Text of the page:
Ahead of SoNA, government expands ‘two-way conversation’ using social media and apps


You might regard it as a simple change to regular SABC programming or, if you’re Capetonian, the worst traffic nightmare imaginable. Government is however hoping this year you’ll remember the State of the Nation Address not for what the EFF might do, but as the day it released an app.

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President Jacob Zuma’s address during the opening of Parliament is perhaps the most-watched speech for local journalists and economists. With the Rand at a 13-year low against the Dollar as investor sentiment dropped ahead of the speech, the cost of your next Amazon order depends a great deal on what Zuma will say. For Jozi editors and journalists, SoNA is an excuse to spend a week in Cape Town as pre-parties and after-parties dominate their Outlook calendars.

But this year the general public has a new interest in Parliament thanks to Julius Malema and his disruptive EFF. With an international hashtag initiated by tannie Evita and supported by Charlize Theron, social media will be following the expected “pay back the money” chant during Zuma’s speech even if National Assembly decides to cut its live feed.

Perhaps in an attempt to distract the public from all this noise, government has launched an Android and iOS app offering a new entry point to Gov.za, home of government’s public information. Launched at a SoNA pre-party last night, the GCIS (government’s PR agency) had Mxit on hand to explain the benefits and reach of mobile technology to an audience of journalists who already knew this. Together with the new “South African Government” app, attention was also directed to the first app government launched late last year for their Vuk’uzenzele newspaper.

Part of the reason why government is now investing in apps, is because it believes it will be more cost-effective than printing thousands of Vuk’uzenzele copies, press releases and statements, all of which stack up around Parliament for weeks.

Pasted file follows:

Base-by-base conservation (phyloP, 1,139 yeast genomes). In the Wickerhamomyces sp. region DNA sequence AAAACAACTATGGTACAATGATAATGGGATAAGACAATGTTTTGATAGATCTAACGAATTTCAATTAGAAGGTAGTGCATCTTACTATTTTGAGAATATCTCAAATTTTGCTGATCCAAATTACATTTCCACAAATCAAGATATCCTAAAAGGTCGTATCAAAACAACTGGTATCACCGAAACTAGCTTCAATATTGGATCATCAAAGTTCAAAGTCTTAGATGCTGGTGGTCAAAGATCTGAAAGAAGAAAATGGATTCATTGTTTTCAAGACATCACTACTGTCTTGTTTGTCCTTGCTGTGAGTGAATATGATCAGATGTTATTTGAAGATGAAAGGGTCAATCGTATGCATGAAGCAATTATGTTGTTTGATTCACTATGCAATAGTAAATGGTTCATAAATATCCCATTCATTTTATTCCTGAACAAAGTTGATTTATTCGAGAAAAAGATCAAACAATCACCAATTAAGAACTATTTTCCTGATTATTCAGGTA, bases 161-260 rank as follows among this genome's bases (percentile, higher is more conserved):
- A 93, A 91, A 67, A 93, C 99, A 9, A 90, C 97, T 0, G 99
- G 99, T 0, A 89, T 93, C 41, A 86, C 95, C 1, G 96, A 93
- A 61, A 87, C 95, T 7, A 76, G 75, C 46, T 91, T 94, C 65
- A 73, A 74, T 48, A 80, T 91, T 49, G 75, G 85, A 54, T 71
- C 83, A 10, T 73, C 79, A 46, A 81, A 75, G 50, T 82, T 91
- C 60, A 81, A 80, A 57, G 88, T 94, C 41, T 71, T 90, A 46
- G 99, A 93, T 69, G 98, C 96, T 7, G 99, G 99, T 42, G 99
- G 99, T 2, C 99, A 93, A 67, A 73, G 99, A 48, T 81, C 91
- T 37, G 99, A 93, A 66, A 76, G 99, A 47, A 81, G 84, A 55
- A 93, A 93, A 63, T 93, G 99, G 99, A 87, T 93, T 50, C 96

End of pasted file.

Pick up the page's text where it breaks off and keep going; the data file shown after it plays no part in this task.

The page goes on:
“[The] Minister of Finance said that we are running out of funds,” said Deputy Director-General for Content Processing and Dissemination, Harold Maloka, in a statement, “and therefore we are going to cut the communications budget. That came as a devastating element but then we had to think of other platforms that we can use to be able to reach more and more people. Social media has allowed government to have cost-effective, efficient two-way conversation with citizens.”

But when the presidency took to social media asking South Africans to tell Zuma what he should talk about during his speech tonight, it backfired. The overwhelming response on Facebook and Twitter has been for Zuma to resign and legalise dagga.

Government’s apps are the only other channel that the GCIS can control within their new focus on “other platforms”. Like the Vuk’uzenzele app, the new government app is very basic. Developed by Memeburn’s parent company, Creative Spark, you might think we’d be more complimentary of it. But we won’t be. It’s a start and it gets the job done. There are plans to improve it going forward but then again it’s not like Gov.za is bookmarked on our browsers. It’s just not Facebook.

The app is useful for is accessing press releases and media contacts and is a much easier browse than trying to access Gov.za from a mobile device. Why would you need to access the website on your phone? If you’re a parliamentary reporter, you’re often on the run between committee meetings and press briefings, running with a cameraman from the Old Assembly to Stal Plein unsure where to go. That’s when you need access to these documents, especially if your assignment editor isn’t taking your calls. Does that sound like you? Then download it here.

The rest of us will probably not have too much use for these apps. But with the GCIS taking the leap in approaching developers to explore the space, we could see other government departments following their example to channel your tax money into innovative apps.

If you decide to watch SoNA tonight with friends around a TV set (or at one of 36 giant screens erected across the country) and nothing eventful happens after hour one, tell your friends about this app. They’ll think you’re clever or know something about government they don’t.

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